In addition, ANSYS DesignXplorer offers improved capabilities for conducting optimization studies. A new direct optimization system can gather information via data links to other systems or components that contain design-point data. This new system supports earlier decision-making, decreasing overall development cycle and eliminating a lengthy trial-and-error period. Engineers can easily visualize the tradeoffs among design variables and make choices that support the desired output. Figure 1 demonstrates a number of design variables considered in the design of a jacket structure.
Design assessment in Workbench now includes code-checking capabilities with Beamcheck and Fatjack. Design Assessment supports code checking, fatigue analysis and post-processing of user-defined results. Post-processing speed has been significantly improved, decreasing from minutes to seconds. Results can now be obtained and presented in a single result object, based on multiple intervals, wave cases or spectra.
The powerful Splinter technology from Asas has migrated into Workbench to support simulation of soil–pile interaction of monopiles or pile groups. New built-in macros enable soil–pile interaction analysis via the use of command objects. The analysis can be solved in the traditional ANSYS interface if the engineer needs to take a close look at the piles themselves. Figure 2 shows a soil–pile interaction model post-processed in Workbench Mechanical (left), and in the traditional ANSYS interface (right).
The recent addition of the intuitive Python programming language enables engineers to create user-defined graphical user interfaces (GUIs) in Workbench that support their pre- and post-processing needs. This technology can be accessed via the ANSYS Customization Toolkit (ACT), which supports a customized interface for interactive input, definition of restrictions and constraints, rapid validity checks, and decision-making support at the application level. For marine engineering studies, ANSYS Mechanical now includes built-in rotordynamics capabilities that reflect a more sophisticated way to study rotating machinery. The process for setting up analyses and applying loads has been streamlined and shortened. A GUI is used to define bearing properties and loads. When used with parameterization tools in DesignModeler, in conjunction with DesignXplorer, ANSYS solutions can shave time off the development process. ANSYS has served the marine industry for decades. The experience of thousands of global users has been incorporated into solutions specifically tailored for the marine industry. Figure 3 depicts the FE results of a decompression chamber in a 24-man saturation diving system onboard a dive support vessel. The design had to meet certain stress criteria from a pressure- vessel design code. In another application, Figure 4 shows a contour plot of stresses of the swivel and riser hang-off platforms housed in the inner turret system in a FPSO vessel. The design had to meet stress criteria against class rules.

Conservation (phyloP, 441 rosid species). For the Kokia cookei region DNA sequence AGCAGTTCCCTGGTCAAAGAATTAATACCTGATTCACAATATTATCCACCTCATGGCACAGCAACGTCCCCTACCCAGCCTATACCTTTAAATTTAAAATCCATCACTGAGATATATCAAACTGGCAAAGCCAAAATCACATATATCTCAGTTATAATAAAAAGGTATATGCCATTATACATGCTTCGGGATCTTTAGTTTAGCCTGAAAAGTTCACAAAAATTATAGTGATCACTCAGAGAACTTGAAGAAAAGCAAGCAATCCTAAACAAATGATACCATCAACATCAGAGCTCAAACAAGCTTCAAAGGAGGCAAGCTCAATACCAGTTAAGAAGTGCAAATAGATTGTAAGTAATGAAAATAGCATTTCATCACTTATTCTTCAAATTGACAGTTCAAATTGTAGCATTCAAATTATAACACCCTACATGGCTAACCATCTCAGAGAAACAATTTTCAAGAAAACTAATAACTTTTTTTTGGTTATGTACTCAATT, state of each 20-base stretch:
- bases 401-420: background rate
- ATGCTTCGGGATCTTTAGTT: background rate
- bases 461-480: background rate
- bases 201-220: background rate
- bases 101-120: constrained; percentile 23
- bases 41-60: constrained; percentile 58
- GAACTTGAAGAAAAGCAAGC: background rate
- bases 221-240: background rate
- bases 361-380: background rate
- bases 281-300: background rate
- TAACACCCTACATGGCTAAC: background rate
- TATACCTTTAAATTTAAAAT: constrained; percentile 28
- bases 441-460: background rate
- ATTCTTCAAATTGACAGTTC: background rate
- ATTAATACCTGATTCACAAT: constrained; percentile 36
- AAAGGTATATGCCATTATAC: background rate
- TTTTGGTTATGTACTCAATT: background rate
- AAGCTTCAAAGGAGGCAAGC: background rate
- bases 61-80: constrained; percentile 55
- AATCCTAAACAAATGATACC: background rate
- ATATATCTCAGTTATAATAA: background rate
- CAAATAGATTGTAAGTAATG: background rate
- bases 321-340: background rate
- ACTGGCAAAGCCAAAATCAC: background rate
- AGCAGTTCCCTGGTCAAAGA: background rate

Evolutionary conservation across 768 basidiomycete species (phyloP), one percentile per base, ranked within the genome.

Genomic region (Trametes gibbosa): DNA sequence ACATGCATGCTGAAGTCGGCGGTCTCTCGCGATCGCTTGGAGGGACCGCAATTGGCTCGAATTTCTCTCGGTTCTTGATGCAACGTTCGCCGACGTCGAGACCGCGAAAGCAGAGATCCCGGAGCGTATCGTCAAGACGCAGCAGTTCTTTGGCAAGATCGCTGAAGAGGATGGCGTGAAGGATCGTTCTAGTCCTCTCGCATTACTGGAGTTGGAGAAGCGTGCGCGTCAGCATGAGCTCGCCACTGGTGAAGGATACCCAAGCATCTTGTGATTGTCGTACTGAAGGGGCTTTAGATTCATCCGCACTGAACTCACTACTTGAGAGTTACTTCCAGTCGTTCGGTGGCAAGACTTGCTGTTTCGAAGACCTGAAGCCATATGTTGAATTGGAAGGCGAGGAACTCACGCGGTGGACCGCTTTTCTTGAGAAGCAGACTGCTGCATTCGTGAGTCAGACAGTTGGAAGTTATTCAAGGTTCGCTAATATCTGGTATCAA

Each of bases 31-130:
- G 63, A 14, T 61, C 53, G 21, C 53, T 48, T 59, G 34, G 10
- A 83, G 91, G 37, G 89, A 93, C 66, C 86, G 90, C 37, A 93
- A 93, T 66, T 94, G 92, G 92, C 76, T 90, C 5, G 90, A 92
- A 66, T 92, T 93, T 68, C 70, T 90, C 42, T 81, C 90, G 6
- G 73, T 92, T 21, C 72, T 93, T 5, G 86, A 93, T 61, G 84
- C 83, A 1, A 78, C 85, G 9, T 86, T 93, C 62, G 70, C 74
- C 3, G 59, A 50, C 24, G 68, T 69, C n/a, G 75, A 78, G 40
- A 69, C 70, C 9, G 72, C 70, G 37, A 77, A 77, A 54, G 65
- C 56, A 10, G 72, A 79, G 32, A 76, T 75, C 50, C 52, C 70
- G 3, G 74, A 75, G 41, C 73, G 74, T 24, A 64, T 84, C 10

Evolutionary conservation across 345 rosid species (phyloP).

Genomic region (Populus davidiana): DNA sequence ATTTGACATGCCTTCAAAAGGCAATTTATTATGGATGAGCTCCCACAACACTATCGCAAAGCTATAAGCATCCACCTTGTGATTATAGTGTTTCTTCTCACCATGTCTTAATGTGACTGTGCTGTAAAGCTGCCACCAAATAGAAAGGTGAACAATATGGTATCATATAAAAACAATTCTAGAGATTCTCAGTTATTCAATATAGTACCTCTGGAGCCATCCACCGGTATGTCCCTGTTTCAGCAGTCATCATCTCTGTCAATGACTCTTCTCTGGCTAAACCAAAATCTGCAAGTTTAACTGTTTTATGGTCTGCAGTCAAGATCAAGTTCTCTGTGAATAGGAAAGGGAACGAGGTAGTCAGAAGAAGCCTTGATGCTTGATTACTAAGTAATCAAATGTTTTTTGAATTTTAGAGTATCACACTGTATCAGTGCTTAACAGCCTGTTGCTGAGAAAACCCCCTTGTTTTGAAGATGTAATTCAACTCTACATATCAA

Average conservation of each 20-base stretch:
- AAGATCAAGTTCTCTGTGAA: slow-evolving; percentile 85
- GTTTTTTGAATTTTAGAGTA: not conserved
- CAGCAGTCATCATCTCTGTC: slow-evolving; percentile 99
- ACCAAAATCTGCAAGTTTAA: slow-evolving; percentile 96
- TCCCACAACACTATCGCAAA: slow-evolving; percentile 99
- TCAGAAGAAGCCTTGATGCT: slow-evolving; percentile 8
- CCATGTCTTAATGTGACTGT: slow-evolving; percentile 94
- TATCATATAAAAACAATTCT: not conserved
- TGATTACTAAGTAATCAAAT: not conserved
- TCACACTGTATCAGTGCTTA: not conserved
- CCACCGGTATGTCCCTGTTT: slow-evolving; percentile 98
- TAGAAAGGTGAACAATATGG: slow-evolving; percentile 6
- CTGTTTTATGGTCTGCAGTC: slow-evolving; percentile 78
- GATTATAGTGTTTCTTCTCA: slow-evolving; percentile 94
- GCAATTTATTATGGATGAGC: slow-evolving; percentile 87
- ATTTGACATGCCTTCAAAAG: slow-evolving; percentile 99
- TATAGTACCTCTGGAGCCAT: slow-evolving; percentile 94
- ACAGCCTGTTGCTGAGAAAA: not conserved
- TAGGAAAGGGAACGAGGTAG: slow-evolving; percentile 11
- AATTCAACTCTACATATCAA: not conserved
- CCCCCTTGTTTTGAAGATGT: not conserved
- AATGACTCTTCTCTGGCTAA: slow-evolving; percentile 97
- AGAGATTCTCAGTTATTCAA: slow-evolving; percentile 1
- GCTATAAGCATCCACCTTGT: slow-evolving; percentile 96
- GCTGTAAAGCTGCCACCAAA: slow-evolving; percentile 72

Charting a Confident Course
A professional engineer’s world continues to change with ever-increasing demands for faster, larger, yet accurate FE solutions. Simulation technology can deliver answers from conception to decommissioning with integrity and performance. Few systems face the rigors of marine structures. With four decades of experience, ANSYS can confidently provide the tools to analyze your assets with a comprehensive range of technologies.
ANSYS is committed to making continuous improvements that reflect new engineering challenges. Whatever the future brings, ANSYS can help engineers chart a confident course toward market leadership.

About the Author
Spiro J. Pahos is a technical services engineer at the UK office of ANSYS, Inc., one of the world’s biggest CAE providers to the engineering industry. He received his M.Eng. and Ph.D. from the Universities of Glasgow & Strathclyde. Email:

(As published in the October 2012 edition of Maritime Reporter -